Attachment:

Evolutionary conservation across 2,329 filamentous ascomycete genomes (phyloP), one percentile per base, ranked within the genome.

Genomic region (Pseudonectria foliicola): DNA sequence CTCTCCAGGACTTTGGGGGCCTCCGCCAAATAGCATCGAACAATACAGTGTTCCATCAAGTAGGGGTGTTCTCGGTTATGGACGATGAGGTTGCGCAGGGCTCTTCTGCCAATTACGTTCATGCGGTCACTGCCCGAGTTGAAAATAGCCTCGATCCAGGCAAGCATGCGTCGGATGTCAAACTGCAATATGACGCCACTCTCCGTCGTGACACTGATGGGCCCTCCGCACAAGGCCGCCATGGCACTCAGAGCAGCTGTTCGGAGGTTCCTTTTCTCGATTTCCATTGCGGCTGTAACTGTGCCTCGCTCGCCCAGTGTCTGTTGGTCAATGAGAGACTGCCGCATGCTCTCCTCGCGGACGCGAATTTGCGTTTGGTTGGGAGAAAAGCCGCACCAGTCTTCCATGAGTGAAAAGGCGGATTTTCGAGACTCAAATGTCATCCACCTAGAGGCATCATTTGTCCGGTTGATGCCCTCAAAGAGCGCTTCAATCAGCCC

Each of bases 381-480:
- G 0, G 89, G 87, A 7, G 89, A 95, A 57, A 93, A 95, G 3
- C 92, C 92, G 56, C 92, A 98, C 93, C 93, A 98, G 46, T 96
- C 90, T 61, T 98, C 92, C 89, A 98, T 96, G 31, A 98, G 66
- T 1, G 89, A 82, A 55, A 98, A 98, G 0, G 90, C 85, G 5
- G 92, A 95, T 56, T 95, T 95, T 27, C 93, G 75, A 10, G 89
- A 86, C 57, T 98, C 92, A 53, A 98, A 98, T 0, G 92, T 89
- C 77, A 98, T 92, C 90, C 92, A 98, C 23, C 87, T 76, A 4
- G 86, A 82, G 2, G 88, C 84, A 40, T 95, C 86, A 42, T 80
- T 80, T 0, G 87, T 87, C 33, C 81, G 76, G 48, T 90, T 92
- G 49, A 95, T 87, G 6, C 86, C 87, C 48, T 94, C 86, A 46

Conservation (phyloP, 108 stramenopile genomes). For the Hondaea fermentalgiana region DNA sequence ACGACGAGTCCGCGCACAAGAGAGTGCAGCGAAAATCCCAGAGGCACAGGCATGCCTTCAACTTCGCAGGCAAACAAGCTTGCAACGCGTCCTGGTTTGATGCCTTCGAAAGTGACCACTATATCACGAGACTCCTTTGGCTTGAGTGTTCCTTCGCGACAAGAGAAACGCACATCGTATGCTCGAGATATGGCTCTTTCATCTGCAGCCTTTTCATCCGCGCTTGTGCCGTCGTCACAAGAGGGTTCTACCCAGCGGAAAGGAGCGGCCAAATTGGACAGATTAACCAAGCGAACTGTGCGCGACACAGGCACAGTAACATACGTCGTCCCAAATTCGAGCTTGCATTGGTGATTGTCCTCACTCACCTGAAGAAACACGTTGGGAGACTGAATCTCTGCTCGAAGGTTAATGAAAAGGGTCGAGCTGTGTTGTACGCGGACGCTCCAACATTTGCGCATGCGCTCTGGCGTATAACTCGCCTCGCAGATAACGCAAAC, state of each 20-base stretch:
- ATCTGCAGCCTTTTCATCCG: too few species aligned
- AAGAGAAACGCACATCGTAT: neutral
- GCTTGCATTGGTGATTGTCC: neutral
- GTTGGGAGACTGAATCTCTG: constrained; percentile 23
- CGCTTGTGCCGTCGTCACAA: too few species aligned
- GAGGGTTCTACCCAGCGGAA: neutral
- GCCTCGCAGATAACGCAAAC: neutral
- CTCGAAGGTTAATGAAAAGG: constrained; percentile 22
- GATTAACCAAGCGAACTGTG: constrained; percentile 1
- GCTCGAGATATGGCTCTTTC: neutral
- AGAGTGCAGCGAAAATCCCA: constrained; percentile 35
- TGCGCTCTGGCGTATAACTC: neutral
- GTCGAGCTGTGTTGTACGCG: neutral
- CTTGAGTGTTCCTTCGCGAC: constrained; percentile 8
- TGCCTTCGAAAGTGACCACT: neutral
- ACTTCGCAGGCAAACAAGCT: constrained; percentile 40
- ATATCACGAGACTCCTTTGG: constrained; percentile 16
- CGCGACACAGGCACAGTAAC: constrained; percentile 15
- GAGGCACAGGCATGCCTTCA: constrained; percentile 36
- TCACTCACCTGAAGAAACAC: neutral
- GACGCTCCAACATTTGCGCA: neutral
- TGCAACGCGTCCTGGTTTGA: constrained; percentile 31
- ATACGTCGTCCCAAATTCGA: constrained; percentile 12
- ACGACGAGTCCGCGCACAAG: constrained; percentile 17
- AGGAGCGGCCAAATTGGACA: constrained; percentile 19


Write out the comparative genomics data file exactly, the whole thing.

Evolutionary conservation across 2,329 filamentous ascomycete genomes (phyloP), one percentile per base, ranked within the genome.

Genomic region (Pseudonectria foliicola): DNA sequence CTCTCCAGGACTTTGGGGGCCTCCGCCAAATAGCATCGAACAATACAGTGTTCCATCAAGTAGGGGTGTTCTCGGTTATGGACGATGAGGTTGCGCAGGGCTCTTCTGCCAATTACGTTCATGCGGTCACTGCCCGAGTTGAAAATAGCCTCGATCCAGGCAAGCATGCGTCGGATGTCAAACTGCAATATGACGCCACTCTCCGTCGTGACACTGATGGGCCCTCCGCACAAGGCCGCCATGGCACTCAGAGCAGCTGTTCGGAGGTTCCTTTTCTCGATTTCCATTGCGGCTGTAACTGTGCCTCGCTCGCCCAGTGTCTGTTGGTCAATGAGAGACTGCCGCATGCTCTCCTCGCGGACGCGAATTTGCGTTTGGTTGGGAGAAAAGCCGCACCAGTCTTCCATGAGTGAAAAGGCGGATTTTCGAGACTCAAATGTCATCCACCTAGAGGCATCATTTGTCCGGTTGATGCCCTCAAAGAGCGCTTCAATCAGCCC

Each of bases 381-480:
- G 0, G 89, G 87, A 7, G 89, A 95, A 57, A 93, A 95, G 3
- C 92, C 92, G 56, C 92, A 98, C 93, C 93, A 98, G 46, T 96
- C 90, T 61, T 98, C 92, C 89, A 98, T 96, G 31, A 98, G 66
- T 1, G 89, A 82, A 55, A 98, A 98, G 0, G 90, C 85, G 5
- G 92, A 95, T 56, T 95, T 95, T 27, C 93, G 75, A 10, G 89
- A 86, C 57, T 98, C 92, A 53, A 98, A 98, T 0, G 92, T 89
- C 77, A 98, T 92, C 90, C 92, A 98, C 23, C 87, T 76, A 4
- G 86, A 82, G 2, G 88, C 84, A 40, T 95, C 86, A 42, T 80
- T 80, T 0, G 87, T 87, C 33, C 81, G 76, G 48, T 90, T 92
- G 49, A 95, T 87, G 6, C 86, C 87, C 48, T 94, C 86, A 46

Conservation (phyloP, 108 stramenopile genomes). For the Hondaea fermentalgiana region DNA sequence ACGACGAGTCCGCGCACAAGAGAGTGCAGCGAAAATCCCAGAGGCACAGGCATGCCTTCAACTTCGCAGGCAAACAAGCTTGCAACGCGTCCTGGTTTGATGCCTTCGAAAGTGACCACTATATCACGAGACTCCTTTGGCTTGAGTGTTCCTTCGCGACAAGAGAAACGCACATCGTATGCTCGAGATATGGCTCTTTCATCTGCAGCCTTTTCATCCGCGCTTGTGCCGTCGTCACAAGAGGGTTCTACCCAGCGGAAAGGAGCGGCCAAATTGGACAGATTAACCAAGCGAACTGTGCGCGACACAGGCACAGTAACATACGTCGTCCCAAATTCGAGCTTGCATTGGTGATTGTCCTCACTCACCTGAAGAAACACGTTGGGAGACTGAATCTCTGCTCGAAGGTTAATGAAAAGGGTCGAGCTGTGTTGTACGCGGACGCTCCAACATTTGCGCATGCGCTCTGGCGTATAACTCGCCTCGCAGATAACGCAAAC, state of each 20-base stretch:
- ATCTGCAGCCTTTTCATCCG: too few species aligned
- AAGAGAAACGCACATCGTAT: neutral
- GCTTGCATTGGTGATTGTCC: neutral
- GTTGGGAGACTGAATCTCTG: constrained; percentile 23
- CGCTTGTGCCGTCGTCACAA: too few species aligned
- GAGGGTTCTACCCAGCGGAA: neutral
- GCCTCGCAGATAACGCAAAC: neutral
- CTCGAAGGTTAATGAAAAGG: constrained; percentile 22
- GATTAACCAAGCGAACTGTG: constrained; percentile 1
- GCTCGAGATATGGCTCTTTC: neutral
- AGAGTGCAGCGAAAATCCCA: constrained; percentile 35
- TGCGCTCTGGCGTATAACTC: neutral
- GTCGAGCTGTGTTGTACGCG: neutral
- CTTGAGTGTTCCTTCGCGAC: constrained; percentile 8
- TGCCTTCGAAAGTGACCACT: neutral
- ACTTCGCAGGCAAACAAGCT: constrained; percentile 40
- ATATCACGAGACTCCTTTGG: constrained; percentile 16
- CGCGACACAGGCACAGTAAC: constrained; percentile 15
- GAGGCACAGGCATGCCTTCA: constrained; percentile 36
- TCACTCACCTGAAGAAACAC: neutral
- GACGCTCCAACATTTGCGCA: neutral
- TGCAACGCGTCCTGGTTTGA: constrained; percentile 31
- ATACGTCGTCCCAAATTCGA: constrained; percentile 12
- ACGACGAGTCCGCGCACAAG: constrained; percentile 17
- AGGAGCGGCCAAATTGGACA: constrained; percentile 19